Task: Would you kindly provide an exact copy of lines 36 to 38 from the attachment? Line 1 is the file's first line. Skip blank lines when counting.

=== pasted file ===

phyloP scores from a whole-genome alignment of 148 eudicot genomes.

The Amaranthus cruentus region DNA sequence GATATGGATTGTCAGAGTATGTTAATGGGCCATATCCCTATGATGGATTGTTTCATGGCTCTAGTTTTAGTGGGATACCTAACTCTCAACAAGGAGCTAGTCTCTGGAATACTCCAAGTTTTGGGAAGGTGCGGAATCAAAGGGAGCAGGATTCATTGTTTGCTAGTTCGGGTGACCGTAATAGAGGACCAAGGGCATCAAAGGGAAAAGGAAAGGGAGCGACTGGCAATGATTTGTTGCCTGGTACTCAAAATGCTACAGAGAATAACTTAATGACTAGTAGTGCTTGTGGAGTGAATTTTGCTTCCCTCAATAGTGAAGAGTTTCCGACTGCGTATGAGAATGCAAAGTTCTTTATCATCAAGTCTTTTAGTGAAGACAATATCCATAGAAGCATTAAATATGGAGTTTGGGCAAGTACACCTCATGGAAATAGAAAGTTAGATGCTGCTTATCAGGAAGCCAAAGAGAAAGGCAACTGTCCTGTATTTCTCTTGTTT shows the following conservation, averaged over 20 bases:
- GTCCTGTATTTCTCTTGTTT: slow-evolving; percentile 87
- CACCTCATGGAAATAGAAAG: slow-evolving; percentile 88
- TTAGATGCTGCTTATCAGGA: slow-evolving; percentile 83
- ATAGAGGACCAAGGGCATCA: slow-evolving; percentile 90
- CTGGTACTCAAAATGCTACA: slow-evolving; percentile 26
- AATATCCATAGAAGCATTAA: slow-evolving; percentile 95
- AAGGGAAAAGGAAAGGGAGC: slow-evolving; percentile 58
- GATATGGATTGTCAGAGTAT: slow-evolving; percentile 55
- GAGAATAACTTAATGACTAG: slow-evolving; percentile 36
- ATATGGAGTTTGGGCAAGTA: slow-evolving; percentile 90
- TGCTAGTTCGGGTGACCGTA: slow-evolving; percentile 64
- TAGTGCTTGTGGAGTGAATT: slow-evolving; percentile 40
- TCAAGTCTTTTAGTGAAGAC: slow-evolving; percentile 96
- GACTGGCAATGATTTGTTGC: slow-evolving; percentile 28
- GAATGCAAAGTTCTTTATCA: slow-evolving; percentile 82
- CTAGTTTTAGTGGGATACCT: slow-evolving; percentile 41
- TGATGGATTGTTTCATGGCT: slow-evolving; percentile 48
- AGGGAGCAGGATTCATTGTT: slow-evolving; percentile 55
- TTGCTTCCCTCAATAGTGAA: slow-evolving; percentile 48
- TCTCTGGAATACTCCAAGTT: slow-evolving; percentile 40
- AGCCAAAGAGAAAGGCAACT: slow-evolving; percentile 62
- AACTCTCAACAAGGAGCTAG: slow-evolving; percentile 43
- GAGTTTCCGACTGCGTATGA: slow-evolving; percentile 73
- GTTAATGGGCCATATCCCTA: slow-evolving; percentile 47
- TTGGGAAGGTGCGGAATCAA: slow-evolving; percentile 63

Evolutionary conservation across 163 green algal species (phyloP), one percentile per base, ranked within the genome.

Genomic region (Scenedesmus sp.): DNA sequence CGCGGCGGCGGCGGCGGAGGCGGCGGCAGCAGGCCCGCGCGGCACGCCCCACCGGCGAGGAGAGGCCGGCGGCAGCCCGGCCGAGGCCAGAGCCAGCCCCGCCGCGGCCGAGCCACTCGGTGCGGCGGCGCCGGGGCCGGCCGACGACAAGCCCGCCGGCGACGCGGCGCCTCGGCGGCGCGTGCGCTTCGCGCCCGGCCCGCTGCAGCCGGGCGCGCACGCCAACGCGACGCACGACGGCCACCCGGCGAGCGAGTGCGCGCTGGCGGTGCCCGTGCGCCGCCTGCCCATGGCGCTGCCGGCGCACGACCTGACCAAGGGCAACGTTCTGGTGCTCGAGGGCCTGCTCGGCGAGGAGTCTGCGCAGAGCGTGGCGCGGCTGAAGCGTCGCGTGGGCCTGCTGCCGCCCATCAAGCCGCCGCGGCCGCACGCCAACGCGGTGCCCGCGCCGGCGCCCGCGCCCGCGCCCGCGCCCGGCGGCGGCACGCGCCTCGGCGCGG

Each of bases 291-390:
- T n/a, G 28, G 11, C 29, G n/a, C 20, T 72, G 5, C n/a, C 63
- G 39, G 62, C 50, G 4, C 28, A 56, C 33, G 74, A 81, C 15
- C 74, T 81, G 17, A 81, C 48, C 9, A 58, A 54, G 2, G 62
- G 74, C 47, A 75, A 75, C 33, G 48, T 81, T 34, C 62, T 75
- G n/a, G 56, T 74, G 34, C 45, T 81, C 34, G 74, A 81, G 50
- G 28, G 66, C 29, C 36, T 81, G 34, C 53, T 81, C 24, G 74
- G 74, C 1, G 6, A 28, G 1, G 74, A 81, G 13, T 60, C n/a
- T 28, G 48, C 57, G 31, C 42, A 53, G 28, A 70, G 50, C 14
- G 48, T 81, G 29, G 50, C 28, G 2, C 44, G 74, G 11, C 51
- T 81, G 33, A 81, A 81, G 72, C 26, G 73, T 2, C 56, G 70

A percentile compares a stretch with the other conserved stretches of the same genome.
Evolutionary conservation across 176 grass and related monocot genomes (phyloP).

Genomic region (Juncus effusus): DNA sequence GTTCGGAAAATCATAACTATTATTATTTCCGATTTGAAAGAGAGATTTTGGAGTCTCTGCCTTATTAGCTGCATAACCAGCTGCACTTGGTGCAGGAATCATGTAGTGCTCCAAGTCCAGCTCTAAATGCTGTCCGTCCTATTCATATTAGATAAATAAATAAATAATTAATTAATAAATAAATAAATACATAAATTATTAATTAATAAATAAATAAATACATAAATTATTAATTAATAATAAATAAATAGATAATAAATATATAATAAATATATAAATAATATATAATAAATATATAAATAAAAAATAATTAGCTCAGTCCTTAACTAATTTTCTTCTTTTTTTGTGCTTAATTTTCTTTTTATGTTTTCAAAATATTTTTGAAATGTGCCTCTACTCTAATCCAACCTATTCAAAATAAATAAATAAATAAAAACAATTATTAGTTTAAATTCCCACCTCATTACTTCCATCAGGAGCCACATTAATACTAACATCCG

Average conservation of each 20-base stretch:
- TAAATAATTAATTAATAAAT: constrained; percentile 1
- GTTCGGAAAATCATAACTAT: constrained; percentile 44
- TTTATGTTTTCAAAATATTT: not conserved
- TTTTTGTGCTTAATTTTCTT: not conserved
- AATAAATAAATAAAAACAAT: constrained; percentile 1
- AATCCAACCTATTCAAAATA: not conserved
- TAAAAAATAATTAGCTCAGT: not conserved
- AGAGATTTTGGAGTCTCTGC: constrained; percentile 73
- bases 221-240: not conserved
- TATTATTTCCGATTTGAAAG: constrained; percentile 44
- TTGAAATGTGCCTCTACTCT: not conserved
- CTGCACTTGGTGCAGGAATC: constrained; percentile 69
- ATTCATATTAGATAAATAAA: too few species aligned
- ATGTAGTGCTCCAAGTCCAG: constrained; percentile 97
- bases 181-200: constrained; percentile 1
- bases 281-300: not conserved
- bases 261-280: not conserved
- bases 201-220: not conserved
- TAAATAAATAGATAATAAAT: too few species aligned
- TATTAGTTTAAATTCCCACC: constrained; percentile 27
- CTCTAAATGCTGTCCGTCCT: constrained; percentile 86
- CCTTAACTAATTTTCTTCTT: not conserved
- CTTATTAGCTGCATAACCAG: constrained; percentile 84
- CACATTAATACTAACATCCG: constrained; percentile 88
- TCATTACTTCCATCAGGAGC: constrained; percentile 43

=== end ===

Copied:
- G 28, G 66, C 29, C 36, T 81, G 34, C 53, T 81, C 24, G 74
- G 74, C 1, G 6, A 28, G 1, G 74, A 81, G 13, T 60, C n/a
- T 28, G 48, C 57, G 31, C 42, A 53, G 28, A 70, G 50, C 14